Early voters line up outside a polling station in Silver Spring, Md., in 2012. (GARY CAMERON/REUTERS)

Voter fraud and implementation costs were among the concerns that Republicans raised Thursday about a bill that would make Maryland the third state to automatically register eligible residents to vote.

Del. Eric G. Luedtke (D-Montgomery), who sponsored the legislation, testified before the House Ways and Means Committee that his proposal would make the registration process more secure and convenient, while encouraging more residents to vote. He emphasized that residents would be given a chance to opt out before they are enrolled, addressing concerns from critics who say people shouldn’t be forced to register.

“Regardless of party, we can all agree that our democracy is premised on the idea that the citizens will have an opportunity to make their wishes known at the ballot box,” Luedtke said.

But Republican Cynthia L. Jones, a former member of the St. Mary’s County Board of County Commissioners, said she worries about the potential effect of the legislation on the integrity of Maryland’s voter rolls.

“Who is going to be responsible to see that people who are not eligible to vote are not allowed to vote?” Jones said. “Somebody at the department of motor vehicles, I don’t believe, has the time, energy or expertise to determine whether or not that’s an eligible voter.”

Luedtke’s bill would require the state to automatically register eligible residents to vote when those residents conduct business with the Motor Vehicle Administration and state social-service agencies, unless the individuals opt out. The agencies would have to provide proof of citizenship for those they enroll through the State Board of Elections.

The legislation also would require Maryland’s public colleges and universities to allow students to register to vote or update their registration information through the online portals they use to sign up for classes.

The proposal comes amid a nationwide debate over Republican efforts to enact voter-identification laws that critics say create barriers to voting for many low-income and minority individuals.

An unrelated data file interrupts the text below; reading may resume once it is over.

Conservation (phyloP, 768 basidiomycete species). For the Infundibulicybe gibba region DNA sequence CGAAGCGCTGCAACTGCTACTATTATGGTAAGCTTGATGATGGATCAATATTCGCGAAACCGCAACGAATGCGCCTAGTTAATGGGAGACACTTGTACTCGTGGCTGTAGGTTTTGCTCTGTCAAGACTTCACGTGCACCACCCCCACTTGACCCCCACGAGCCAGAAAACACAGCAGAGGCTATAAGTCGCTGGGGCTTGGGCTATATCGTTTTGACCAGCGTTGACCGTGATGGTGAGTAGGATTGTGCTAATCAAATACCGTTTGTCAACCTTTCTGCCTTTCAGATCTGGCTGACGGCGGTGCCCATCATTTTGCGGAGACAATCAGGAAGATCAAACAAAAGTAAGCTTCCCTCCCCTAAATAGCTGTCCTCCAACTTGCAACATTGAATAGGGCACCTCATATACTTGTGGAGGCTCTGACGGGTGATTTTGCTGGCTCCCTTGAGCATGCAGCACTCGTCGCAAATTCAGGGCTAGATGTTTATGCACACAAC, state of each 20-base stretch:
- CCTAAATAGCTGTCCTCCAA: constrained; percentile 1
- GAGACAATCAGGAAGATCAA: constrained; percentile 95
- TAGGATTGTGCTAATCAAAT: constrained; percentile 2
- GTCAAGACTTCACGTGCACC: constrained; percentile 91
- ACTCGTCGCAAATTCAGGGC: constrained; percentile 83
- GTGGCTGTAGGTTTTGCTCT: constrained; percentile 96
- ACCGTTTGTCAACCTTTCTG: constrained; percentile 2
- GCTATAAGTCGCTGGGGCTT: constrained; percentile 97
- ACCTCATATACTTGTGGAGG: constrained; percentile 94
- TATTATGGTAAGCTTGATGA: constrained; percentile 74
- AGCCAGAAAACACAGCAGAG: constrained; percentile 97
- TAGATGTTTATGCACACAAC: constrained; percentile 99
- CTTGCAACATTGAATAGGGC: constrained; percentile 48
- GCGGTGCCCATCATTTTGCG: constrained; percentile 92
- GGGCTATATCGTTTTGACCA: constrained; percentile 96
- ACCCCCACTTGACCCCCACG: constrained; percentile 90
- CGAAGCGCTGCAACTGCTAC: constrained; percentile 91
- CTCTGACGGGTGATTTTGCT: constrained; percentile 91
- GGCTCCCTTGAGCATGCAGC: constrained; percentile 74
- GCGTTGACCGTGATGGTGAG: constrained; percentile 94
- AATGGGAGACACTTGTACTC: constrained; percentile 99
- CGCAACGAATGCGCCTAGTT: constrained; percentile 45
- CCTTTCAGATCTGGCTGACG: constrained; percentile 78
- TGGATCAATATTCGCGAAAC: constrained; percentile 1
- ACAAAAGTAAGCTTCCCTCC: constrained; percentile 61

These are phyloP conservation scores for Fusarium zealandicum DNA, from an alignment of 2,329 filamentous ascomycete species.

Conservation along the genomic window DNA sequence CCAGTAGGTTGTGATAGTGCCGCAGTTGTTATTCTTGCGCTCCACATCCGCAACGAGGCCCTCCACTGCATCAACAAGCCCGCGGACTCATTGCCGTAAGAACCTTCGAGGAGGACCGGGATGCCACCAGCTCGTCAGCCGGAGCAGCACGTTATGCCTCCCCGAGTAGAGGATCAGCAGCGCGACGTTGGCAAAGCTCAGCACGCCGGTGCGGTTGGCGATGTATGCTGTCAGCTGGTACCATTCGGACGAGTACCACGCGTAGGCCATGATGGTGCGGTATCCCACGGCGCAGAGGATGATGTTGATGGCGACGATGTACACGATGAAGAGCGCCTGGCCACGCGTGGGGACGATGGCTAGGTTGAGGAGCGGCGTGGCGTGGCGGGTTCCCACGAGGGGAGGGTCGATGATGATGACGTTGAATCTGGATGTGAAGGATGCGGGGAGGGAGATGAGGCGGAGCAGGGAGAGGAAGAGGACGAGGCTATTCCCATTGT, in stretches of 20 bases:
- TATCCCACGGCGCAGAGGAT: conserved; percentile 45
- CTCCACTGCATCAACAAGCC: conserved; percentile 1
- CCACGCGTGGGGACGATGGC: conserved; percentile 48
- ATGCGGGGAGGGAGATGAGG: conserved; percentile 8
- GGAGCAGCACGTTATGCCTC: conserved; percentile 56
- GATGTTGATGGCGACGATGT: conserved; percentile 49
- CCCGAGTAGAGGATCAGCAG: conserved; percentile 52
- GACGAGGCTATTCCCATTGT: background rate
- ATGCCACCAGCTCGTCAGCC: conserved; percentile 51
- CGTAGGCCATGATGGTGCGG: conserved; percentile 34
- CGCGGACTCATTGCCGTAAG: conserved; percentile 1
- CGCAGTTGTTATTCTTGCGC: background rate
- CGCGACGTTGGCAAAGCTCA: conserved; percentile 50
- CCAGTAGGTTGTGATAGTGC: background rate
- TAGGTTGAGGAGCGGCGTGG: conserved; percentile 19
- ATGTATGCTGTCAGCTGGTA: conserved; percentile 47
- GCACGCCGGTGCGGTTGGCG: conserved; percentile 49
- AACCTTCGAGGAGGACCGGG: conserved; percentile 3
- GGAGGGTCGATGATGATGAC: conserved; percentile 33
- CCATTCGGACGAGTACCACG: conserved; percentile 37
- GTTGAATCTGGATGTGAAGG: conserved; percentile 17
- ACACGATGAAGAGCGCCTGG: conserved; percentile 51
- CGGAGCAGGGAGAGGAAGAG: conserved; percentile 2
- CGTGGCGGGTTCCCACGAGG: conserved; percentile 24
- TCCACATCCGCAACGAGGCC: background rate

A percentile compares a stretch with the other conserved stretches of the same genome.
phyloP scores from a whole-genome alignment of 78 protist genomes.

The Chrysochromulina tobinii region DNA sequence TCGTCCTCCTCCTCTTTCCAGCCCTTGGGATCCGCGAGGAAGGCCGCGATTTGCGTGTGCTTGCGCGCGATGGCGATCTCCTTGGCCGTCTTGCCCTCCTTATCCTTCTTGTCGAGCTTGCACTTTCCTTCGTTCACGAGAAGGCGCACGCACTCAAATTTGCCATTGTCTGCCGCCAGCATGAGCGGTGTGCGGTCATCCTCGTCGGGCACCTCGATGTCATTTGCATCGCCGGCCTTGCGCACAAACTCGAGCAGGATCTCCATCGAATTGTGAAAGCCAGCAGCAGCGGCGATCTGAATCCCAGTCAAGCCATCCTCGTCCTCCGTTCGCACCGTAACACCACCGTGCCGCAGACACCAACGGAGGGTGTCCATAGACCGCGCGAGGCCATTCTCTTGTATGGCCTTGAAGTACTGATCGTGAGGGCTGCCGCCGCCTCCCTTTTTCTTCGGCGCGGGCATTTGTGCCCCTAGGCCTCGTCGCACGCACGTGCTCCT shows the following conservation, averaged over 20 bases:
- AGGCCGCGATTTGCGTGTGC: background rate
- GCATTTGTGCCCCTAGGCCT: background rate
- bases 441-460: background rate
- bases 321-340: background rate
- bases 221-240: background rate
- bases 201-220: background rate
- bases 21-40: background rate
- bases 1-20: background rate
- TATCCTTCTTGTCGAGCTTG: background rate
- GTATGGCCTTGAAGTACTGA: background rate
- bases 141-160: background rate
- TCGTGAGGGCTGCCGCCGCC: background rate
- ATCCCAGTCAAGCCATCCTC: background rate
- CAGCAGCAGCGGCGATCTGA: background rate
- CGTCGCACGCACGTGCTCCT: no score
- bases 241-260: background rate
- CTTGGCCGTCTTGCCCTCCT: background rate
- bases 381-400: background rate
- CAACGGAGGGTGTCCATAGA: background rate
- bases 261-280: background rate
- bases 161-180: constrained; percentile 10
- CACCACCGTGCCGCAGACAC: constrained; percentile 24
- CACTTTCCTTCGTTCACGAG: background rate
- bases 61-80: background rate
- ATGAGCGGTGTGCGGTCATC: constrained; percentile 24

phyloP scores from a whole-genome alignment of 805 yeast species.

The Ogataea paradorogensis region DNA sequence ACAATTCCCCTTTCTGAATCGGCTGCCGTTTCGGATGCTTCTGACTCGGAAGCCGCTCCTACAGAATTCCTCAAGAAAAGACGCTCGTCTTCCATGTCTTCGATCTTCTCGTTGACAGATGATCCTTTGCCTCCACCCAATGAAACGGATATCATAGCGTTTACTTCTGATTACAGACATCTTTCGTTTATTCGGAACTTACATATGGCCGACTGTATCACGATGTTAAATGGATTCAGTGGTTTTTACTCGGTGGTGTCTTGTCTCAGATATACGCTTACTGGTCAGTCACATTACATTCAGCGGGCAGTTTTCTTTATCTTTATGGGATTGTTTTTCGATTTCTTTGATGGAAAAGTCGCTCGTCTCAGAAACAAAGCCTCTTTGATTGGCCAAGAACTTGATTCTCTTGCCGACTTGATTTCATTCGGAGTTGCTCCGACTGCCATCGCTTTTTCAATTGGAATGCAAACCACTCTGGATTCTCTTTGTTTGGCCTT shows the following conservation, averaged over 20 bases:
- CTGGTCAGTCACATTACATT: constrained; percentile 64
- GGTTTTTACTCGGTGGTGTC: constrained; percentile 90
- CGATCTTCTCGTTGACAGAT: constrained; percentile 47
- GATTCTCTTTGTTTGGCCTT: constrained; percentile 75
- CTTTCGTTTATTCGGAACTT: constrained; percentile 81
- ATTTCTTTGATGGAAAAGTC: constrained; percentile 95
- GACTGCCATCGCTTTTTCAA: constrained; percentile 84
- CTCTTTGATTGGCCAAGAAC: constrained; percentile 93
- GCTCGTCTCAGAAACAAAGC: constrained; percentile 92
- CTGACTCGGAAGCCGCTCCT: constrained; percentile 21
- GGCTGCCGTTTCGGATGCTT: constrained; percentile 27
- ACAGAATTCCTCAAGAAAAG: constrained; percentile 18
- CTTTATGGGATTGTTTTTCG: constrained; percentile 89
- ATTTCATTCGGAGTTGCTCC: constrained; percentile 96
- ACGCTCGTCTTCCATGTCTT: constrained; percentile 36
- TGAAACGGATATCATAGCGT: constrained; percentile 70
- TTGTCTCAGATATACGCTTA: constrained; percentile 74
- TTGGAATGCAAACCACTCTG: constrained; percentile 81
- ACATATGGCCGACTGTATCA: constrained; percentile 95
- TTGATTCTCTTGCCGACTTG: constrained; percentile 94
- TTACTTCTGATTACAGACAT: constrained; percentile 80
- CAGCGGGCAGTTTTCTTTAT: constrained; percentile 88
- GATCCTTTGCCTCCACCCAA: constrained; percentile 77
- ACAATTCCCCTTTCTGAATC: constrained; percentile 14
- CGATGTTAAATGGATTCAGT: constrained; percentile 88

It also fits with Democrats’ plans to spur greater voter participation in heavily Democratic Maryland after Republican businessman Larry Hogan won the governorship in 2014.

The other states to adopt a universal registration system are Oregon and California, also both heavily Democratic. Oregon registers all eligible voters who receive driver’s licenses, and then mails ballots to them at election time. California automatically adds eligible voters to its voter rolls when they renew their driver’s licenses, but the state offers people an opportunity to opt out.

New Jersey’s Democratic-majority legislature passed a universal registration measure last year, but Gov. Chris Christie (R), a close friend of Hogan, vetoed it.

Del. Kevin B. Hornberger (R-Cecil) said the local costs for implementing Luedtke’s bill concerned him.

The bill would cost the state about $8 million up front for information technology and personnel, and roughly $800,000 a year to maintain and operate, according to a report from the state’s legislative analysts.

Luedtke said he is working on ways to mitigate some of the financial impacts. “I think it’s worth spending money to get it right, to make sure that people are able to exercise that right,” he said.

House Speaker Michael E. Busch (D-Anne Arundel) has co-sponsored the legislation, and aides to Senate President Thomas V. Mike Miller Jr. (D-Calvert) have said he generally supports efforts to increase the number of eligible registered voters.